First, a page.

He was supported in that by the Finnish Prime Minister, Mr Alexander Stubb, who thanked us for opening our borders in 2004, but also said that we should see what we could all do about the situation to try to alleviate it. In arguing for the interests of this country, the Prime Minister can find those of a like mind who see that a strong Europe addresses the problems that all states are facing. That is because it is to the benefit of all the states of Europe to ensure that we have a system of migration which is not an unqualified right, but is founded in the right to work, contribute to the economy and assimilate into society.
My Lords, does my noble friend agree that the Prime Minister, in seeking to ensure that we have control of our own borders, is not seeking to appease UKIP but is reflecting the views of the vast majority of people in this country? The failure of the Liberals to understand that may explain why their support is evaporating.
Does my noble friend accept that it would be a good thing if both the Government and the Opposition spent a bit more time explaining why and what immigrants from the rest of Europe contribute to our economy, how much good they are doing here, and how valuable it is for us to have the free movement of our labour into the rest of the European Union?
My Lords, the Prime Minister is the first to explain how membership of a reformed EU is for the benefit of this country. I think that he did rather tease the Lithuanian Prime Minister by pointing out that 6% of the population of Lithuania now lives in the United Kingdom, so clearly we all have different problems with migration. My experience over the years has shown me that migrants form a very valuable part of our society. It is clear, though, that the increase in EU migration has caused some stresses and strains in some areas of the country on services such as health. That should be of concern to us all. We need to put that right to ensure that, when migration works, it is to the benefit of everybody.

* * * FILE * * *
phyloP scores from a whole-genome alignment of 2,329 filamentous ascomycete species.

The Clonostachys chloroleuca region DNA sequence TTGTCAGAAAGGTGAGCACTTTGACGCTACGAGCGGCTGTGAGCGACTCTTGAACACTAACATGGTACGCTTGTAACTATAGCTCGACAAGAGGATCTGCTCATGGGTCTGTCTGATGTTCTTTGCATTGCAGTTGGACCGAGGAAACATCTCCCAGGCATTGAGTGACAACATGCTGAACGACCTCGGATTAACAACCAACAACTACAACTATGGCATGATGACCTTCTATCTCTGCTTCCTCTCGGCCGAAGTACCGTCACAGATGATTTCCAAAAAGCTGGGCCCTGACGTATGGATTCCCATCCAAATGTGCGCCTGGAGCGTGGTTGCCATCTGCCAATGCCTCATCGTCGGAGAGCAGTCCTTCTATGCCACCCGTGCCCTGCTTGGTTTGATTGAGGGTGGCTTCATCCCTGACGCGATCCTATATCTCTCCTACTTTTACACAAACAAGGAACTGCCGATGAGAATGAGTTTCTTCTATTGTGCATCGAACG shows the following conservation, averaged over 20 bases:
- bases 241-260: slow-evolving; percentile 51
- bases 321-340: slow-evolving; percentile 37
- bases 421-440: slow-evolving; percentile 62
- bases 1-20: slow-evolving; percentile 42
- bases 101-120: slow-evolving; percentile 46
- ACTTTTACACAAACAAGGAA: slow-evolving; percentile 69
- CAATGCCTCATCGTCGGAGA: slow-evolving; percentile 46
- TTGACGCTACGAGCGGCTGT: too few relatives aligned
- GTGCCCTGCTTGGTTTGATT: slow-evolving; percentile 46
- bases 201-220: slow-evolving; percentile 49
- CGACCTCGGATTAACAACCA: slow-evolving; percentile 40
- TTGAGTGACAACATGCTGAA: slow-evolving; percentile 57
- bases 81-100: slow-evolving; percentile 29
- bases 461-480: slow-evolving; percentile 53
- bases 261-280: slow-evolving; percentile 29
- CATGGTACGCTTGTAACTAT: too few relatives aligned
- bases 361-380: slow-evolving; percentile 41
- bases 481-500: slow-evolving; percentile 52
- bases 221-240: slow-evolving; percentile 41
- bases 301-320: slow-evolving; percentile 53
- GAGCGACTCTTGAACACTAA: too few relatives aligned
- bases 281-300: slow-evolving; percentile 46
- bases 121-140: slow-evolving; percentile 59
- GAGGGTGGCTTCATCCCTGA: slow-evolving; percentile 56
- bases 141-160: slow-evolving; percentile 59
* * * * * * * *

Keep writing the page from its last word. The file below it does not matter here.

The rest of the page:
My Lords, can the noble Baroness clarify whether the Government are still committed to reducing net migration to the tens of thousands by the end of this Parliament—no ifs and no buts? That is despite evidence, as the noble Lord has just suggested, that EU migrants alone make a £20 billion contribution to the UK economy. Can the Government confirm whether they are still committed to capping the number of EU migrants to Britain irrespective of the comments of the Prime Minister’s so-called allies? How does he intend to convince them that this would be a good idea?